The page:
By Zach Sofsky
Whistler/Blackcomb has been and continues to be at the forefront in the evolution of mountain resorts in North America. From pill-popping-chardonnay-drinking-trophy-wife to the hardcore outdoor enthusiast, Whistler/Blackcomb has something for all types. Nature filled activities, great food, shopping, and a nightlife that can leave one wondering “what happened,” only scratch the surface. I recently made the trip up with Transworld SNOWboarding Business’s Art Director Doug Manson; and caught up with Public Relations and Communications Manager Christopher Nicolson, Media Relations Coordinator Sara Gardiner, Events Manager Peter Young, and Terrain Parks Supervisor Stuart Osborne, to see what Whistler/Blackcomb has instore for the spring season.
One new feature at the colossal resort is North America’s steepest groomed run. A 38 degree slope that tests the limits, abilities, and specs of the grooming cats, as well as riders. It provides even the most experienced thrill seekers a run of unparalleled speeds without the threat of moguls getting in the way.
If long fast runs aren’t your forté, then look to one of Whistler/Blackcomb’s terrain parks. “Progression is the only way to keep the park alive,” says Osborne. With three different parks and halfpipes, these features are sure to outlive any live Phish song-if that’s even possible. Osborne, alongside right-hand-man Steve Petrie and a supporting cast of dedicated sculptors, has engineered rails (welded on sight), jumps, jibs, spines, a snowcross track, and bulky tabletops that don’t limit the athletes’ lines.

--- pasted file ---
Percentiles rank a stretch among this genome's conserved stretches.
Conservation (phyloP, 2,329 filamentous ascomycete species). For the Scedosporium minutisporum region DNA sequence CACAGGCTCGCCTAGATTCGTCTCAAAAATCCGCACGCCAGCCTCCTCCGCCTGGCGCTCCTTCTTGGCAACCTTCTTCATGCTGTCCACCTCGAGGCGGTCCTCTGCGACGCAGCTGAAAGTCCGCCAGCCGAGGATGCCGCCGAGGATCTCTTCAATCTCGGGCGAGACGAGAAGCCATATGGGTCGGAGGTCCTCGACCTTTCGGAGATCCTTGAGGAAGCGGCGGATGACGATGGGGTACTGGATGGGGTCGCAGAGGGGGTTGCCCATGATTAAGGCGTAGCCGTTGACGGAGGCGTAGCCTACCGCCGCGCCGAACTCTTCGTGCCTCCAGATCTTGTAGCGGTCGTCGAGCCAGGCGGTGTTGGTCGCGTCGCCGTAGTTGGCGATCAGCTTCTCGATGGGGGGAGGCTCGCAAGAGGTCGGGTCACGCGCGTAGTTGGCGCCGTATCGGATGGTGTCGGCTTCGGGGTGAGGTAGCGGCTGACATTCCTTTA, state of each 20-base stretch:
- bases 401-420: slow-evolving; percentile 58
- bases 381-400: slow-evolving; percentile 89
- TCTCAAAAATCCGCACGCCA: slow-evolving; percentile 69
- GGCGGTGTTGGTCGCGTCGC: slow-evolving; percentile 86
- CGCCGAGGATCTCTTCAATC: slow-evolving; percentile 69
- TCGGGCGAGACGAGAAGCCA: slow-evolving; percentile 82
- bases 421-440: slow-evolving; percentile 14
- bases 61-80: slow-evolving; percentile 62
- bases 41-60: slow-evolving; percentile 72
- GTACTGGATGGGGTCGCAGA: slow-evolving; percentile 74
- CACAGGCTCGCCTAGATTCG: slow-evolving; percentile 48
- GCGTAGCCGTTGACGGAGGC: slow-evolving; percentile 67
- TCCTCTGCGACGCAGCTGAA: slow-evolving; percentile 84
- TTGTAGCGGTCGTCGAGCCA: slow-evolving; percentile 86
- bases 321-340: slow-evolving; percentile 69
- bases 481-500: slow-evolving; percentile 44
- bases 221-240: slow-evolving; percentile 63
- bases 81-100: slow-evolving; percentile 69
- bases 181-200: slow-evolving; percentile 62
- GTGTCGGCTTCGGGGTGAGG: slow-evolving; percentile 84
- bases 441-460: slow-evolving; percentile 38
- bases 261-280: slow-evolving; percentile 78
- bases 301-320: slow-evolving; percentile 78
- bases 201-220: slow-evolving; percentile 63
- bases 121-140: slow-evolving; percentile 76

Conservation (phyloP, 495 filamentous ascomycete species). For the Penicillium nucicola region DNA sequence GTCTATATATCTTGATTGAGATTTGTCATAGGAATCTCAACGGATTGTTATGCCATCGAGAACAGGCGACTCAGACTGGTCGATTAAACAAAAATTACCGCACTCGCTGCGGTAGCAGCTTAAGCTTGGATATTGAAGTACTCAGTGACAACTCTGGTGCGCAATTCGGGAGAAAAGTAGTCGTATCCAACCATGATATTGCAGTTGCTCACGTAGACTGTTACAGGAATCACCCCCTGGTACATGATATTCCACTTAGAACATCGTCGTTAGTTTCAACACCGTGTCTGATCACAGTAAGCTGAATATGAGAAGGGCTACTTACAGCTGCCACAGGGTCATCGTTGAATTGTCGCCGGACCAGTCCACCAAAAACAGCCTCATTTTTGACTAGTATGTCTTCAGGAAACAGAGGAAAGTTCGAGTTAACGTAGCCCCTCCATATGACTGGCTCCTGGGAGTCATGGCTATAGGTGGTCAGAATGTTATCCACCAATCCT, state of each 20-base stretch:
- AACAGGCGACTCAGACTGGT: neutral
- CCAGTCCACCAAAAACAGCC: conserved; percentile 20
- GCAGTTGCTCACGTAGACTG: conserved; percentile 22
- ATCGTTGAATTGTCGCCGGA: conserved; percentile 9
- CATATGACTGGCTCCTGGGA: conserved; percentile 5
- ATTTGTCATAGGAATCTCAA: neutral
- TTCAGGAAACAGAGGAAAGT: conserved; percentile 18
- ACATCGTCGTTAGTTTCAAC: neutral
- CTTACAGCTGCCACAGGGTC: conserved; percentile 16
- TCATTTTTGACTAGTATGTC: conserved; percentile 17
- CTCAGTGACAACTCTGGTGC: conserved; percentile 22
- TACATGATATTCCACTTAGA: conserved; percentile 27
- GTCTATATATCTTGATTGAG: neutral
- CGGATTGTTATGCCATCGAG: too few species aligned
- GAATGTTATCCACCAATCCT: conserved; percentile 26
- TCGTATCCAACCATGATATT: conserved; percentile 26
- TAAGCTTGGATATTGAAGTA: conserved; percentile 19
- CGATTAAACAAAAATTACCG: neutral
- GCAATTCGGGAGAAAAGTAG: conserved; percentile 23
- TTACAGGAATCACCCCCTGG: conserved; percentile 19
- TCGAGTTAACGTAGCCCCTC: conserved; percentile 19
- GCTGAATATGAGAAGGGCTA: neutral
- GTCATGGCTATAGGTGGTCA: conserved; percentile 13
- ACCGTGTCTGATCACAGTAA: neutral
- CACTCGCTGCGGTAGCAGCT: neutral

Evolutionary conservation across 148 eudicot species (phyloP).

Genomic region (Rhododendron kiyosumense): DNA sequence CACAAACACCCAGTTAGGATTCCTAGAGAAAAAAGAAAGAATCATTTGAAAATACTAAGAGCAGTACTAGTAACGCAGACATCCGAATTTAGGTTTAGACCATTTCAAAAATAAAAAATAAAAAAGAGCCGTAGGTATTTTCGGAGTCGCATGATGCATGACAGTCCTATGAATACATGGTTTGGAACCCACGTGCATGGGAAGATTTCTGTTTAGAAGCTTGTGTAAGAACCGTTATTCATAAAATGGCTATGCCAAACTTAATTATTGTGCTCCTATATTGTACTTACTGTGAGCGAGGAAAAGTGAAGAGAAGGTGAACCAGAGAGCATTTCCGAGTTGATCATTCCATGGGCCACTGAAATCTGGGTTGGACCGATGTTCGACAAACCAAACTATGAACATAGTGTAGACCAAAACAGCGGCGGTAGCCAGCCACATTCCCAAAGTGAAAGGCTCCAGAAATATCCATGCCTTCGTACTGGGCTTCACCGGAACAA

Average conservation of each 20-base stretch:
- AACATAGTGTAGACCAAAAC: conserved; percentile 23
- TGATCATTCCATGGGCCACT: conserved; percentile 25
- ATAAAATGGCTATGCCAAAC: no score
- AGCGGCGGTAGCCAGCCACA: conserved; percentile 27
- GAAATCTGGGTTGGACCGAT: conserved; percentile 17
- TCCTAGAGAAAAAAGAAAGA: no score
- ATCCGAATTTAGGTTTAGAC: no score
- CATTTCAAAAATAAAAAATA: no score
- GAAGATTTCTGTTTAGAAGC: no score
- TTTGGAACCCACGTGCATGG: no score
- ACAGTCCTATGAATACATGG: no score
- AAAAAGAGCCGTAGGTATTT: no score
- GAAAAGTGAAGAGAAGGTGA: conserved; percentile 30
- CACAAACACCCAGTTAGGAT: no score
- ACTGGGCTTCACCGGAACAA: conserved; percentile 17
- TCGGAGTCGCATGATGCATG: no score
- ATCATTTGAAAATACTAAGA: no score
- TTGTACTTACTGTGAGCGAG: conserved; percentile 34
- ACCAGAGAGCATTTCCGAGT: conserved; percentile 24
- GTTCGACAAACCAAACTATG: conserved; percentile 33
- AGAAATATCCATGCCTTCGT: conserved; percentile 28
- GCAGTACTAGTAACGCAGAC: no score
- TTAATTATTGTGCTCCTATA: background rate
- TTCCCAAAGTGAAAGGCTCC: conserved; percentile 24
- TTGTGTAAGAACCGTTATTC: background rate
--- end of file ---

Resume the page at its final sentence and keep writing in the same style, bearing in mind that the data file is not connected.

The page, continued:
In fact, Intrawest, the corporate owner of Whistler/Blackcomb, has increased this year’s terrain budget by 10,000 dollars to keep the evolution of the park going and almost insuring a top ranking among other resort competitors.
While progression is what they strive for, safety is still top priority. Two of the three terrain parks have been constructed for novice and less aggressive park riders. By taking tabletops off of these runs, a twenty-percent reduction of injuries has resulted. But don’t worry, there’s still plenty of rails, spines, jibs, and a snowcross track (stay high for speed) to enjoy.
The Highest Level park on Blackcomb remains for the most advanced and expert riders with hopes to make the magazines or impress their peers. Respect is earned to whomever goes the biggest. To ensure a division of talent, an annual fifteen dollar terrain park pass fee is required as well as a signed contract used as an educational tool reminding would be rock stars of the dangers involved while hucking yourself off a tabletop. Throw in a mandatory helmet law and hopefully everyone goes home happy and unbroken.
As spectacular as the terrain parks are, there’s still over 7,000 acres of big-mountain riding to benefit from. Groomed runs, moguls, trees, cliffs, cat tracks and other terrain can be found all over the two mountains. Top that off with one of the most impressive girl to guy ratio ever seen at a mountain resort and everyone is bound to have fun. With future events such as TransWorld’s SNOWboarding Industry Conference and Powder Quest and the World Ski and Snowboard Festival coming to town, this is the place to be if you want to ride, relax, party, or just get weird.